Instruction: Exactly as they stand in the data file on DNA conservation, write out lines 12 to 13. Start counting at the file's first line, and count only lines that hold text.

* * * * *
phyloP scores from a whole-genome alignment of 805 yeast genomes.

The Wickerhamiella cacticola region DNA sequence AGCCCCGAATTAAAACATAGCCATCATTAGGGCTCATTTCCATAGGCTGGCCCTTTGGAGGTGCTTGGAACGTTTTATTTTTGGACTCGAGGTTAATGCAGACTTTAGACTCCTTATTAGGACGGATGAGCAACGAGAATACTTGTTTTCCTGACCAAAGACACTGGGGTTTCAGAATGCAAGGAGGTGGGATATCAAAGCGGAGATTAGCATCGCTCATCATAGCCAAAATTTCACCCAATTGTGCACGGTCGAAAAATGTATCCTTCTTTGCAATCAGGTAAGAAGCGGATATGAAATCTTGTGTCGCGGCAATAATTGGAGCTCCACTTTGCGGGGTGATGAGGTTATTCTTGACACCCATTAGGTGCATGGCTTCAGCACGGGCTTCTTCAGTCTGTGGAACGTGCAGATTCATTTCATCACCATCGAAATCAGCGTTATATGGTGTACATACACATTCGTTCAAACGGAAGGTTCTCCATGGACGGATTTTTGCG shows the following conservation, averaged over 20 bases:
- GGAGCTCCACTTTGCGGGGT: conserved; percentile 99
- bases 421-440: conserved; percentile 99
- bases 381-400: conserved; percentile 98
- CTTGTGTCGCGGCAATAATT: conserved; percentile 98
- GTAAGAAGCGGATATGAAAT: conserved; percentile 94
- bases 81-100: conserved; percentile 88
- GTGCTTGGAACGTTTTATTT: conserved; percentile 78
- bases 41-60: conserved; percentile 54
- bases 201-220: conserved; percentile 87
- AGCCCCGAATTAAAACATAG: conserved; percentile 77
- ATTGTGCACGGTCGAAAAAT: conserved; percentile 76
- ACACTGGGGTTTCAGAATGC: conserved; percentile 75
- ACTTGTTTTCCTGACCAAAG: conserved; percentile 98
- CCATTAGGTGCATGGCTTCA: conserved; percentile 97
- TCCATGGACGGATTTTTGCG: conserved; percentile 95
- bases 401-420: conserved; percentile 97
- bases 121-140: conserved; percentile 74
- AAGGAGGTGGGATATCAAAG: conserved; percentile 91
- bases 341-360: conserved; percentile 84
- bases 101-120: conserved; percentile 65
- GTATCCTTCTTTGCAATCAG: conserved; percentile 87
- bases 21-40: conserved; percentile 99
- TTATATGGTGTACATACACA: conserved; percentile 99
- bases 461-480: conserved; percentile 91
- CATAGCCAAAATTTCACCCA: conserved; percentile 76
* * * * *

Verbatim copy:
- AGCCCCGAATTAAAACATAG: conserved; percentile 77
- ATTGTGCACGGTCGAAAAAT: conserved; percentile 76